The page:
A clean, well-lit place to vent
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I have enjoyed your comic strip for many years. Your portrayal of B.D. and his family’s challenges after he was injured were fantastic! My concern is the strip's discussion on ultrasound. I am a Diagnostic Imaging technologist (though in a former life I was in the Graphics field) and you’ve made an already difficult medical procedure even more stressful for both the technologist and the patient. The fetus is too small to see properly with a transabdominal exam -- we have to use the endovaginal probe or we risk injury to the woman. It is not a shameing rod or rape -- it is a medical procedure, and telling us that we have to use the wrong tool is like me telling you which pens to use.
I love these comic strips, and I love this forum. The comments are phenomenal, especially the ones who assume that women who abort are ignorant. I had an abortion. It was agonizing and traumatizing. I wanted the baby, even though the dad I'd been dating had raped me (he took the condom off against my will), knowing that I was against abortion for myself (though I've always been pro choice). And then he threatened me, to pressure me to have an abortion. He got violent, loud, crazy, silent, and even declared that he would take my child away if I had it (yes, I know that doesn't make sense, I said he was crazy).
Faced with the dilemma of bringing a child into that chaos, I decided against it. It broke my heart a thousand times. Yet I am grateful for the choice! I own it, and I'm glad I don't have a child with a crazy man. Now I'm getting my masters, am devoted to my career, and I'm available to start a loving family with a sane man who wants to be kind and present with me and our child. I'm not ignorant, nor a murderer. I'm an intelligent, loving, spiritual woman who made a difficult choice. And I will stand with other women. Keep up the good works!
I live in Texas and personally do not take issue with requiring women to have the vaginal sonogram before they can have an abortion. It is, after all, a life being taken, and the women should feel it. But I am a little miffed that the strip isn't being run in many newspapers here. Can Texans not handle a little dissent?
One aspect of this whole stupidity that I haven't really seen a lot of discussion on, is the financial cost of this unnecessary procedure. If a woman is lucky enough to have medical insurance that covers abortions, she's still out of pocket for her co-pay and deductible for a totally unnecessary procedure. If she doesn't have insurance, this puts an even higher burden on her. The gods help her if she's poor on top of it. This is just another way to discriminate not only against women, but especially poor women.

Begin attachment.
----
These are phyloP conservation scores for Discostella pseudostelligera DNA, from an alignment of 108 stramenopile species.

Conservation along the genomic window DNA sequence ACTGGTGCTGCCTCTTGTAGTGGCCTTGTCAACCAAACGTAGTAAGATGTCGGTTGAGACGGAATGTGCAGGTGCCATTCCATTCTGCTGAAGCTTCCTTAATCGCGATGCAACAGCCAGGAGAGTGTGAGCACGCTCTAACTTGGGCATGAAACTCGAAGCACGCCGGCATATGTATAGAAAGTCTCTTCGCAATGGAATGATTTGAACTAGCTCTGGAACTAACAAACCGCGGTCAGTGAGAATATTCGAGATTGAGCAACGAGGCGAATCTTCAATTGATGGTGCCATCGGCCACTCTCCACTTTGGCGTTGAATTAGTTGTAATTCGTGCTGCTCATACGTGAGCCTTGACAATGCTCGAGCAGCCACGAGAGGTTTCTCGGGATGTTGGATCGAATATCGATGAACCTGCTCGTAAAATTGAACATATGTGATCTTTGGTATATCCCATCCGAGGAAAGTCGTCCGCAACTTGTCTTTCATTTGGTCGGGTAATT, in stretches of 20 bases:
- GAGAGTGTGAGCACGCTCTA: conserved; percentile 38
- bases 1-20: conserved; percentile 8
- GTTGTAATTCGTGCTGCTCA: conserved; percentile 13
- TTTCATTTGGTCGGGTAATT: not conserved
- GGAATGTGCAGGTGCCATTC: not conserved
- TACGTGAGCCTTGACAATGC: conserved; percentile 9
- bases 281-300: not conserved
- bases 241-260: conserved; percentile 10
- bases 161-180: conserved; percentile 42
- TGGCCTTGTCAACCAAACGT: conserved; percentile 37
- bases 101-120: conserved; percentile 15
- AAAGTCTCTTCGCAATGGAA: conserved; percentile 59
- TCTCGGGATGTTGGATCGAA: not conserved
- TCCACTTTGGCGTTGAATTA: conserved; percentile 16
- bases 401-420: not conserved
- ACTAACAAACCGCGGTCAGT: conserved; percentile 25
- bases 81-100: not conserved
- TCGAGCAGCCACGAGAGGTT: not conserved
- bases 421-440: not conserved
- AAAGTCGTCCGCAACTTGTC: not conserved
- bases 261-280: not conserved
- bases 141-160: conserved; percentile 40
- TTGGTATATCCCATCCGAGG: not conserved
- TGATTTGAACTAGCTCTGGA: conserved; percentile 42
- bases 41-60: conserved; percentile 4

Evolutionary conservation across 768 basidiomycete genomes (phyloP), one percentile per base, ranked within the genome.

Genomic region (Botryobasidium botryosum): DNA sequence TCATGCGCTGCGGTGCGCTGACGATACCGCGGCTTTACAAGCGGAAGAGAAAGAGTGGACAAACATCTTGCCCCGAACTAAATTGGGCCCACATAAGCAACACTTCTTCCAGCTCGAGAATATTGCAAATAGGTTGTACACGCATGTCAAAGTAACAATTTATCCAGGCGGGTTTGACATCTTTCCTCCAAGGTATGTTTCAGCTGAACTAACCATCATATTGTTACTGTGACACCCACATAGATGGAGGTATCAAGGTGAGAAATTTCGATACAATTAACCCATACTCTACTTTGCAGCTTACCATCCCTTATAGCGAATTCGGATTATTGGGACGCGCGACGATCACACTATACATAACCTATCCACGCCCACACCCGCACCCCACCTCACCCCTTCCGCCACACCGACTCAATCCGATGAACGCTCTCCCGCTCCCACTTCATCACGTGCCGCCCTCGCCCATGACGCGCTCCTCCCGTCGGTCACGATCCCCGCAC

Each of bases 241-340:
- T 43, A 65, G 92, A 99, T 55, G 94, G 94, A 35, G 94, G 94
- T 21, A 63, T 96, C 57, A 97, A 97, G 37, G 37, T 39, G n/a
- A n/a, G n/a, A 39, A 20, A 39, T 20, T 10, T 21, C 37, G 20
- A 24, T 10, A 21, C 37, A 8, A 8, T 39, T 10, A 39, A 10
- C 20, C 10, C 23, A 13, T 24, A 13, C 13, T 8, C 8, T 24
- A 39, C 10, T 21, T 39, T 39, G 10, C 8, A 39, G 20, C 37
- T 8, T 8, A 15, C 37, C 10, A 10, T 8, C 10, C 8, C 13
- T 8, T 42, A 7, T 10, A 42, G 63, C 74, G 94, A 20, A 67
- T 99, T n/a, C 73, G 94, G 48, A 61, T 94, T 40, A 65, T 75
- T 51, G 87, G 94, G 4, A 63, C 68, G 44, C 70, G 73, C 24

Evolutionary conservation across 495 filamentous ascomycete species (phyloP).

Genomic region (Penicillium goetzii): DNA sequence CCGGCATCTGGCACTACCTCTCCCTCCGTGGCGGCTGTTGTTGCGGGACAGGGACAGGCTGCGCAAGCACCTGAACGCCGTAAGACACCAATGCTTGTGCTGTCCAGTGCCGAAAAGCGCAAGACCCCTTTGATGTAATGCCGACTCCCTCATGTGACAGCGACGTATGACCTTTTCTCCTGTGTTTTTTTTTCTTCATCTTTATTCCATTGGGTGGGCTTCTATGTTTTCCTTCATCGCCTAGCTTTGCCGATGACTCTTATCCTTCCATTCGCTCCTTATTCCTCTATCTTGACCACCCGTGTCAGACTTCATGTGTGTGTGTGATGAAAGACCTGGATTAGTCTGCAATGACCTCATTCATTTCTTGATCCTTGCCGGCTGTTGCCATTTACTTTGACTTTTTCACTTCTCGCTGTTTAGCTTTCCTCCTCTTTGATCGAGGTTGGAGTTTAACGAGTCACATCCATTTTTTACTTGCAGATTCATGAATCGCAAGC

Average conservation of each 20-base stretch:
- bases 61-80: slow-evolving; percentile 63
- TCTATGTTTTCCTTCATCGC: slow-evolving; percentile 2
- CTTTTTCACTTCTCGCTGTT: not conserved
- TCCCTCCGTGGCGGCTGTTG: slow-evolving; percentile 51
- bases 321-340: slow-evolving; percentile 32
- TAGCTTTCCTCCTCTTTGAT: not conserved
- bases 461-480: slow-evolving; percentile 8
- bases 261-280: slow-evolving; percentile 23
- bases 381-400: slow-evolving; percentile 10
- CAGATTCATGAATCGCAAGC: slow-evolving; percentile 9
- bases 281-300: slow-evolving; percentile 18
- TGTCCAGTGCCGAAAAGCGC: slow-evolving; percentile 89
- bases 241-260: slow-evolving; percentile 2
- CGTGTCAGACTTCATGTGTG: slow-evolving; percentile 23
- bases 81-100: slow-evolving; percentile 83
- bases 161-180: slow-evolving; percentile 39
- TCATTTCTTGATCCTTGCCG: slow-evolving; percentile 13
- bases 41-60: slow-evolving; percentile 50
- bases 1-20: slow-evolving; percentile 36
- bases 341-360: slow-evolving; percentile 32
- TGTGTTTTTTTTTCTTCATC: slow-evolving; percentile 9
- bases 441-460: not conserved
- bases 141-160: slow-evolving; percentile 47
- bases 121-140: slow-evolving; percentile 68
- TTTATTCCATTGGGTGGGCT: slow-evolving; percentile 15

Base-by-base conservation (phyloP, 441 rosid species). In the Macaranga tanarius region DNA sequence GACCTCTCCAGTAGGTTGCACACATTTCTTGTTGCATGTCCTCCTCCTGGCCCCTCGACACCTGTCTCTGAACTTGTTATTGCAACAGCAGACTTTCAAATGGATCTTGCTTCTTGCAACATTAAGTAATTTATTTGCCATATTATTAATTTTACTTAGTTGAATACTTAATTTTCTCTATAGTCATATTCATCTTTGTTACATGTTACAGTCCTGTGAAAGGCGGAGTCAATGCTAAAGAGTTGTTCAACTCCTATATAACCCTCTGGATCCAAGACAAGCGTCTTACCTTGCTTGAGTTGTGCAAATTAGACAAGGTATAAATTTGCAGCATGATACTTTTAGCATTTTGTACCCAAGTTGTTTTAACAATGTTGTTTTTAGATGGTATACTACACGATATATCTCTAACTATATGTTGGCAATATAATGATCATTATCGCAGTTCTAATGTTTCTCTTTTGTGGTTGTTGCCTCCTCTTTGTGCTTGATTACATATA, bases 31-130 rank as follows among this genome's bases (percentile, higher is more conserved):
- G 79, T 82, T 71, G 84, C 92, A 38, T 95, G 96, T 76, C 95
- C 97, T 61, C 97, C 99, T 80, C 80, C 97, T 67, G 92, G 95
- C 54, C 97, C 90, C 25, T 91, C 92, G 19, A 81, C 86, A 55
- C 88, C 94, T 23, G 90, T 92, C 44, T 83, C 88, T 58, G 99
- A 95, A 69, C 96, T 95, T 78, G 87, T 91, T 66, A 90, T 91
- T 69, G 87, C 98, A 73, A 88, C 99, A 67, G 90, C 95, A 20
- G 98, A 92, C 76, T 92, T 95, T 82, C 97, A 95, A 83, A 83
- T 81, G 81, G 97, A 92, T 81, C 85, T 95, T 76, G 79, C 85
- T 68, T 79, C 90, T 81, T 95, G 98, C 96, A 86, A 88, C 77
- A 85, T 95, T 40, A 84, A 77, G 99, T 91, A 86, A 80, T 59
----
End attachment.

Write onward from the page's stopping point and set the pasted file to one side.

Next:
This legislation violates Roe v Wade, which was decided on an implied Constitutional right to privacy between a woman and her physician. The correct course of action would be that any physician should ignore this legislation, and any other legislation that comes between him/her and the patient. The doctor's first concern should be with the patient's well being.
A woman who aborts is going against the evolutionary imperative of millions of years. But she is improving the human gene pool, in a Darwinian sense. It is not the government's business one way or another, unless you believe that life begins at some arbitrary point, after which it would be manslaughter. I suspect there will be no end to this controversy.
Thank you so much for doing these strips on the transvaginal ultrasound legislation. For a time years ago, I worked in the recovery room at a Planned Parenthood where women were helped through the first hour or two following an abortion. I can assure you that no woman I saw took it lightly, either before or afterward. In almost every case the women I saw were both sad and resolved about their decision, and needed support afterward. I can only imagine the trauma if they had been forced to undergo this procedure first.
I have had a transvaginal ultrasound as a diagnostic procedure, and it was barely tolerable even under that benign circumstance. Until you have had a foreign object stuck into you and moved around, you haven't experienced helplessness. Sex itself is a totally different experience, so the argument that this "should" be a simple procedure can only hold up if you've never undergone one. The only possible intent of this law is to intimidate, frighten and rape women into changing their minds. The fact that it's done by medical personnel in white coats can't change the clear intention. Edmund Burke, the Irish statesman who died in 1797, nailed it all those years ago: "All that is necessary for the triumph of evil is that good men do nothing." There's an election coming up. Let's do something.
I'm a G5P2, which means that I've had five pregnancies and two births. I had two abortions and a miscarriage, and have worked in abortion and birth care since 1997. I believe more than ever in the need for choice, for my daughter to have the choices I had, without violating the undue burden clause of the Webster decision. This new flurry of anti-choice laws violates that clause.